The draft of the American Law Institute’s Restatement of Consumer Contracts reflects the jurisdiction of the US courts on the ‘adoption’ (as the draft calls it) of standard contract terms into consumer contracts. This draft is of great value to European lawyers in understanding US developments, but it may also stimulate a reflection on the state and possible evolution of European legal systems.
An article for Law360 details the difficulties that law enforcement agencies face in attempting to regulate and ensure public safety in Indian Country, an area of jurisdiction which includes the United States’ 300 reservations as well as other tribal lands.
Restatement of the Law, Liability Insurance (RLLI), was approved by membership at the 2018 Annual Meeting and the Official Text is now available. The project greatly benefited from its diverse and engaged Advisers and Members Consultative Group. In this Q&A, we posed questions to two of those most involved in the project.
The ALI Style Manual, a somewhat obscure publication that nonetheless plays an important role in our work, provides relatively clear drafting guidance for Restatements and model codes. Drafting guidelines for Principles projects, however, are not as well specified. This gap has led to some confusion and disagreement among project participants and inconsistencies in our drafts. My hope is that this letter’s focus on the issue will lead us to more consistency in our Principles projects.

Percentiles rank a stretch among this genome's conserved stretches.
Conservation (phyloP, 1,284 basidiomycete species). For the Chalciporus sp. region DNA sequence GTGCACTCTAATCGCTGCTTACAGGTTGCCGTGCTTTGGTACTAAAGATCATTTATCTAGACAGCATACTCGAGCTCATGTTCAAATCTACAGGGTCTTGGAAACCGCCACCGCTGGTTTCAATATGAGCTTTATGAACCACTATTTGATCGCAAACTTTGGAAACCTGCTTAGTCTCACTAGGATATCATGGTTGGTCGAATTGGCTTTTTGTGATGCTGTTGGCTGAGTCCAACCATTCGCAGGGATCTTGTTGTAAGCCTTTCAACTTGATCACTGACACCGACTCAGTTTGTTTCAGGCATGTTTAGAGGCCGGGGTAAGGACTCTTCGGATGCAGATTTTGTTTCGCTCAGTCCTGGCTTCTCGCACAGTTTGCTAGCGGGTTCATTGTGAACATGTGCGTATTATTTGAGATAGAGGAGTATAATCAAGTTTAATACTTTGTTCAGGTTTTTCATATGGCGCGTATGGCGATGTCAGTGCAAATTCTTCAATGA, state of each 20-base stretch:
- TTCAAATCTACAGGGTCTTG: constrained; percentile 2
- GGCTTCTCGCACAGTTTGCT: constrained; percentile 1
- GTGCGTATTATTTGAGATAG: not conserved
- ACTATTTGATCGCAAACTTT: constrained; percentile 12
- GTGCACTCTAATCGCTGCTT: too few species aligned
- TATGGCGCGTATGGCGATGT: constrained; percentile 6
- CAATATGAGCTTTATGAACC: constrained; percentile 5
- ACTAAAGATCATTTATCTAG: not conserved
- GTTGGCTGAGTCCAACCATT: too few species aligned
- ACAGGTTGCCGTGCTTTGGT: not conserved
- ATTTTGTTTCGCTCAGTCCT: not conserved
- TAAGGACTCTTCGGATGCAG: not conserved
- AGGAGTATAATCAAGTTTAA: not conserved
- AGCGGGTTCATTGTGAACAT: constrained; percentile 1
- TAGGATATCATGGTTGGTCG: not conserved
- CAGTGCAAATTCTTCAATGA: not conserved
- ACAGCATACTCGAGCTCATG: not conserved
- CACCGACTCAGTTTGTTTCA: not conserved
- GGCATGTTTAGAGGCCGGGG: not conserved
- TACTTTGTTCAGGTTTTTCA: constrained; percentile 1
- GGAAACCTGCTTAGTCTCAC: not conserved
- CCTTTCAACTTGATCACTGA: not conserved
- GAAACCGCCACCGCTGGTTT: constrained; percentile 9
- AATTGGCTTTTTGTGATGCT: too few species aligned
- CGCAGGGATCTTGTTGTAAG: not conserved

In a Divergence From Other US Federal Circuits, The US Sixth Circuit Court of Appeals Rules That 28 U.S.C. § 1782 May Permit US Discovery for Use in Non-US Private ArbitrationsCharles E. Harris, II and Kwadwo Sarkodie
In contrast to its sister Circuits, a unanimous three-judge panel of the Sixth Circuit held that the word “tribunal” in the relevant clause of Section 1782 includes private arbitrations. This decision could make it easier for parties engaged in non-US arbitrations to obtain discovery from US entities, particularly those that fall within the Sixth Circuit’s jurisdictional reach.
Oregon Secretary of State Bev Clarno cannot hire her son, or any other family member, to work for her office without running afoul of the state’s conflict of interest law, Oregon’s ethics watchdog says.